Cheyenne Dalton started shooting 10 years ago – at the age of 5. Her dad handed her a bolt-action .22 rifle, taught her safety plus basic fundamentals and she quickly progressed to a Ruger 10/22. “My dad wanted me to understand how guns worked and how to handle them safely, because he figured if I knew how they worked that I’d be much less likely to have an accident with one,” said Cheyenne. “He would take me hunting with him (to just watch, and be in the woods with him). I enjoyed shooting and hunting was the next progression of that.” By the time she turned 7, she could be found out hunting with her father.
Cheyenne, as you’ve probably figured out, is an up-and-coming competition shooter and this is another reason she is the perfect spokesperson for our #ProjectChildSafe campaign. She writes a monthly column here at The WON, sponsored by Volquartsen Firearms.
When asked about her choices of shooting sports, she said, “Three-gun is so much fun because of the movement and long distance targets that must be engaged; it’s challenging and entertaining. I also love Rimfire Challenge because of the speed it takes to be competitive … and because I get to meet new shooters and I think that’s a huge part of the importance of Rimfire challenge and shooting in general. We need a new generation of shooters!”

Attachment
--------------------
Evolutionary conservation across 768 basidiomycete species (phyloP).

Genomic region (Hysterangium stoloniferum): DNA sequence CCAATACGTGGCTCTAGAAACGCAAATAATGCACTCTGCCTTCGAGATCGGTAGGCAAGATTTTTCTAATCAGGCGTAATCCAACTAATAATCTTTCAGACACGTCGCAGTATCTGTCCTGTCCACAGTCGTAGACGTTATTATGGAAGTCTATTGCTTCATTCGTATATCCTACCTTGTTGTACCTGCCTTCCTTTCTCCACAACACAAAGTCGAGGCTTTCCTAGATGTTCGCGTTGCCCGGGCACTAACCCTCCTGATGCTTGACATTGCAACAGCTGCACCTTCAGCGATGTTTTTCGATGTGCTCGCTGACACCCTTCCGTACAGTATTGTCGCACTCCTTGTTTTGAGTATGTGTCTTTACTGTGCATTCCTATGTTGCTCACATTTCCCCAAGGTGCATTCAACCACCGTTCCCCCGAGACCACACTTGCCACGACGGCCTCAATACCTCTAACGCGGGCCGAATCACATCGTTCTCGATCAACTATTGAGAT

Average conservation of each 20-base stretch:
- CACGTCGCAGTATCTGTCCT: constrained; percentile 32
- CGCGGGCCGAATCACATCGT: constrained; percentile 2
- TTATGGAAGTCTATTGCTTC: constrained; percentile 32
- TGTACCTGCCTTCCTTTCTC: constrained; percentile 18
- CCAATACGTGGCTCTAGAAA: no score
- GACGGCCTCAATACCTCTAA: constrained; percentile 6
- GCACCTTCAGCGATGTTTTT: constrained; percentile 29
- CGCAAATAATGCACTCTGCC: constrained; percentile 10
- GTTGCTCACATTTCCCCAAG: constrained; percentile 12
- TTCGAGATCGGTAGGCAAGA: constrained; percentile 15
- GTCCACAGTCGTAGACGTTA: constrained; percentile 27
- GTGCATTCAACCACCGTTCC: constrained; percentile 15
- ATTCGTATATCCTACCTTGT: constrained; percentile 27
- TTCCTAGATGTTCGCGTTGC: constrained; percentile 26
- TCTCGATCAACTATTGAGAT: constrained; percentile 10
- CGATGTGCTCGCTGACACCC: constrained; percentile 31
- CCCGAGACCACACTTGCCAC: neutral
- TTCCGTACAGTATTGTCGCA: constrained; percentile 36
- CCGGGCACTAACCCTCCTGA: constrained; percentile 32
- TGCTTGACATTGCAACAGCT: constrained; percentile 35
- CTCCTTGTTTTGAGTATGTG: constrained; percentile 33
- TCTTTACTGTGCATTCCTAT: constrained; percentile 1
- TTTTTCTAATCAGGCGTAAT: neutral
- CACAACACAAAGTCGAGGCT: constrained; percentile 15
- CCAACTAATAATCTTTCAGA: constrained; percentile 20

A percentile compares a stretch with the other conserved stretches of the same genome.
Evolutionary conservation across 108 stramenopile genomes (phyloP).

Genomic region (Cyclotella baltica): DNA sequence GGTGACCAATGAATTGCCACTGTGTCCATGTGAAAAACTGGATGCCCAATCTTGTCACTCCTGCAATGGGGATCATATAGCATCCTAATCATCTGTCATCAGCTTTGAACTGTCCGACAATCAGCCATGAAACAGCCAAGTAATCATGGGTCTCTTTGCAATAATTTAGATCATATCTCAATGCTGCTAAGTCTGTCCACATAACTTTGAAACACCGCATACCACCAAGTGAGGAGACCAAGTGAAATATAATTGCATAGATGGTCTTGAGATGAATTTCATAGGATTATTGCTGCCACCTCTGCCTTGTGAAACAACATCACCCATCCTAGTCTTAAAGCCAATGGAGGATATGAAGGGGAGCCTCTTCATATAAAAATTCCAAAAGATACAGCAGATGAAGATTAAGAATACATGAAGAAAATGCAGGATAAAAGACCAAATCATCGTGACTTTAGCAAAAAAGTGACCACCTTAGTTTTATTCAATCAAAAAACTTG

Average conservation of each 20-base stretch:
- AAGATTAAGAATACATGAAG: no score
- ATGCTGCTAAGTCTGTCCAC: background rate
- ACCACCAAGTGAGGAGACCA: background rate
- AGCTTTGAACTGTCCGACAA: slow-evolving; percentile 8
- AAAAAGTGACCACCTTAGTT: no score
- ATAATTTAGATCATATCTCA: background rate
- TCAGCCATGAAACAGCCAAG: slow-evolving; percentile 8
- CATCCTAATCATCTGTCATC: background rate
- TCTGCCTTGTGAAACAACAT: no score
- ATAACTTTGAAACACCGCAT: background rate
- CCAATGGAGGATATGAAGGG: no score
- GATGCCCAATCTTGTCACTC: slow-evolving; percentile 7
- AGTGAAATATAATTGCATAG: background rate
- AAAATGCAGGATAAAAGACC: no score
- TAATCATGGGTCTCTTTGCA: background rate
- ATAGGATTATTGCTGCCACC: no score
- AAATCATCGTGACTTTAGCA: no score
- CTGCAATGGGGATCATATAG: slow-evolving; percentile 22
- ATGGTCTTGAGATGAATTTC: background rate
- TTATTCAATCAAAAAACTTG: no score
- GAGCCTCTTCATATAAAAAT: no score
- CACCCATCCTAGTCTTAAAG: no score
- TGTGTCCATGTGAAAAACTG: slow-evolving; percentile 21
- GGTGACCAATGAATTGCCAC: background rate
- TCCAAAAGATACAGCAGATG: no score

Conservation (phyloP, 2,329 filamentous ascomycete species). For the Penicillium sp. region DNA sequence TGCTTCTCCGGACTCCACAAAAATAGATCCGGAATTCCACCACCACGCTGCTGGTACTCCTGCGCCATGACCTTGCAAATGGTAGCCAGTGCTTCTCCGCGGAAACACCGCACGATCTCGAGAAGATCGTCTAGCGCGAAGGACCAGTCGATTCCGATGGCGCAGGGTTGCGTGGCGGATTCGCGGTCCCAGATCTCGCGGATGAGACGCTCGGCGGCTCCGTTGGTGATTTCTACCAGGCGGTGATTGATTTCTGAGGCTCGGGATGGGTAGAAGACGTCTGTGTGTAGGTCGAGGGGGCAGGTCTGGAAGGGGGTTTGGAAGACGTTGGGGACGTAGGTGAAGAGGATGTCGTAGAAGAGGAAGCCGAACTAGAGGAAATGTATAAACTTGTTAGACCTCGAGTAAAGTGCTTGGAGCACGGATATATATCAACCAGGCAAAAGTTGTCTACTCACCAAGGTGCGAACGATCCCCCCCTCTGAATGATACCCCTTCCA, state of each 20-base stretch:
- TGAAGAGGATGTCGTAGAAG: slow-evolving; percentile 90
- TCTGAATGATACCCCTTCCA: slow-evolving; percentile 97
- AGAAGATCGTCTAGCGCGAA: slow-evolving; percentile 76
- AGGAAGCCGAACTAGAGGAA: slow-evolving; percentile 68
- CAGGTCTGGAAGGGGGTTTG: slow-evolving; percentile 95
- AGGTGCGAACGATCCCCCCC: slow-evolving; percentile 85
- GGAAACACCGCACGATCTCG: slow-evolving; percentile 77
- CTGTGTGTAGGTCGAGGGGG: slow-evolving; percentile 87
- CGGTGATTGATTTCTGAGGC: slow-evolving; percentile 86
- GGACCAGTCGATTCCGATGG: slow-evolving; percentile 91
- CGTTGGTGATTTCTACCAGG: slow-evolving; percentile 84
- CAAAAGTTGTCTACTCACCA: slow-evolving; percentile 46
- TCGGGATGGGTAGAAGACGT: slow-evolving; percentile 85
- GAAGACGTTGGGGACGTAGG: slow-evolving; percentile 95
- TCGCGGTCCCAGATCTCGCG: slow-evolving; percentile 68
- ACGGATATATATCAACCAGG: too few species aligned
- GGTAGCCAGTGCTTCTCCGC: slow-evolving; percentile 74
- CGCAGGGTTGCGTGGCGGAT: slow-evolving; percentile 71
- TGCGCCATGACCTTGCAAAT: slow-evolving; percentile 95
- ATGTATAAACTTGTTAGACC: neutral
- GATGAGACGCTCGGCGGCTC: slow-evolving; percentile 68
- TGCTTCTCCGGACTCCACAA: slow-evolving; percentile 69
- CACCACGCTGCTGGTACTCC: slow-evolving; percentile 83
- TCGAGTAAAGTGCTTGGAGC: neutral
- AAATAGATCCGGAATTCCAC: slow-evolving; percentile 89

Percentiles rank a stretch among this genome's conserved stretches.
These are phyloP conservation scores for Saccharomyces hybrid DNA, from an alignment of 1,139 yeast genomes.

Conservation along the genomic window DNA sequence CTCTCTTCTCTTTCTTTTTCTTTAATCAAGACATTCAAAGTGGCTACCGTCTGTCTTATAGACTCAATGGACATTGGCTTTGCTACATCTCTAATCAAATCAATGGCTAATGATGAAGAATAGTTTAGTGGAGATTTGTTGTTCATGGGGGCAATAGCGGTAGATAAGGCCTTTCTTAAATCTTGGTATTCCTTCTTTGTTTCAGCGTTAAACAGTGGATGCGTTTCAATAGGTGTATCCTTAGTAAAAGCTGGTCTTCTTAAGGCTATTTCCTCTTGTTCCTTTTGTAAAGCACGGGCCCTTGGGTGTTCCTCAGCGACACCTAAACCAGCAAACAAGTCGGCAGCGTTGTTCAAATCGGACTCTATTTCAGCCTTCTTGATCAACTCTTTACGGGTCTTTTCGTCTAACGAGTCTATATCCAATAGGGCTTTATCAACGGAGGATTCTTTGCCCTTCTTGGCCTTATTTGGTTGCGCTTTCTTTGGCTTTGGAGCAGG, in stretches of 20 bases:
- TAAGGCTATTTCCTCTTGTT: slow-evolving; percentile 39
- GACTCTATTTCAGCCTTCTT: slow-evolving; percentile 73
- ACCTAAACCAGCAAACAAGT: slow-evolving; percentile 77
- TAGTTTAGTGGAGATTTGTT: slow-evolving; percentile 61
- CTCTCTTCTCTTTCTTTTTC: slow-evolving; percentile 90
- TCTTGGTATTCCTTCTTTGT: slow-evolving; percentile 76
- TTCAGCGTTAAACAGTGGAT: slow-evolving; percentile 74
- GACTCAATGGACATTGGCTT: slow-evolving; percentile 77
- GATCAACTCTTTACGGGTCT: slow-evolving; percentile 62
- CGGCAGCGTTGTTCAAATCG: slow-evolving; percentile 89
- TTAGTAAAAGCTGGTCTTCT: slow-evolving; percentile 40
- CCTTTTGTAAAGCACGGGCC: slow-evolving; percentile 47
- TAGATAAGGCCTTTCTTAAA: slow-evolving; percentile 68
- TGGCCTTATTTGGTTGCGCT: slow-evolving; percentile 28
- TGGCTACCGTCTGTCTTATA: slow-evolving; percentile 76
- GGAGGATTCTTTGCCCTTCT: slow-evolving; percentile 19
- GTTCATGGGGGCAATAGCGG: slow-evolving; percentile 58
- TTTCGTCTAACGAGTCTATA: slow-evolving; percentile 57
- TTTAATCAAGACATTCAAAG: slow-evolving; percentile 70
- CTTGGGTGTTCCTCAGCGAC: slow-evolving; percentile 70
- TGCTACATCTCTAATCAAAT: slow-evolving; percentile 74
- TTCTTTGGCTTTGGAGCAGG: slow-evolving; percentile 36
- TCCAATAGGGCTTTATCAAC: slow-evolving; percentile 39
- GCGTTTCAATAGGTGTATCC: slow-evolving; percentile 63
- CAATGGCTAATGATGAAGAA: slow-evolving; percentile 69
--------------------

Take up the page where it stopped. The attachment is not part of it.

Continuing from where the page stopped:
When not on a range for competition, you might find her in the woods of the Missouri Ozarks. “Turkey and deer hunting are a lot of fun, too. It’s nice to spend time with my family in the woods or around a campfire,” said Cheyenne, who plays violin, mandolin, guitar, upright bass and ukulele in a family bluegrass band. Or, you might see her onstage at Silver Dollar City, with her bluegrass band – That Dalton Gang.
“My family is a huge part of my shooting. My dad has always been by my side – whether it is practicing or at a match or working on my guns. My mom is also involved with other aspects of the shooting that we do. I can’t imagine how many hours we’ve put into shooting or how many miles we’ve driven to matches or other shooting related events. My grandparents are very supportive as well. We are all one big team.”
Currently homeschooled, this teenager hopes to become a dentist or a pharmacist; she also wants to continue shooting. “I think it would be fun to have a TV show, too,” she added.
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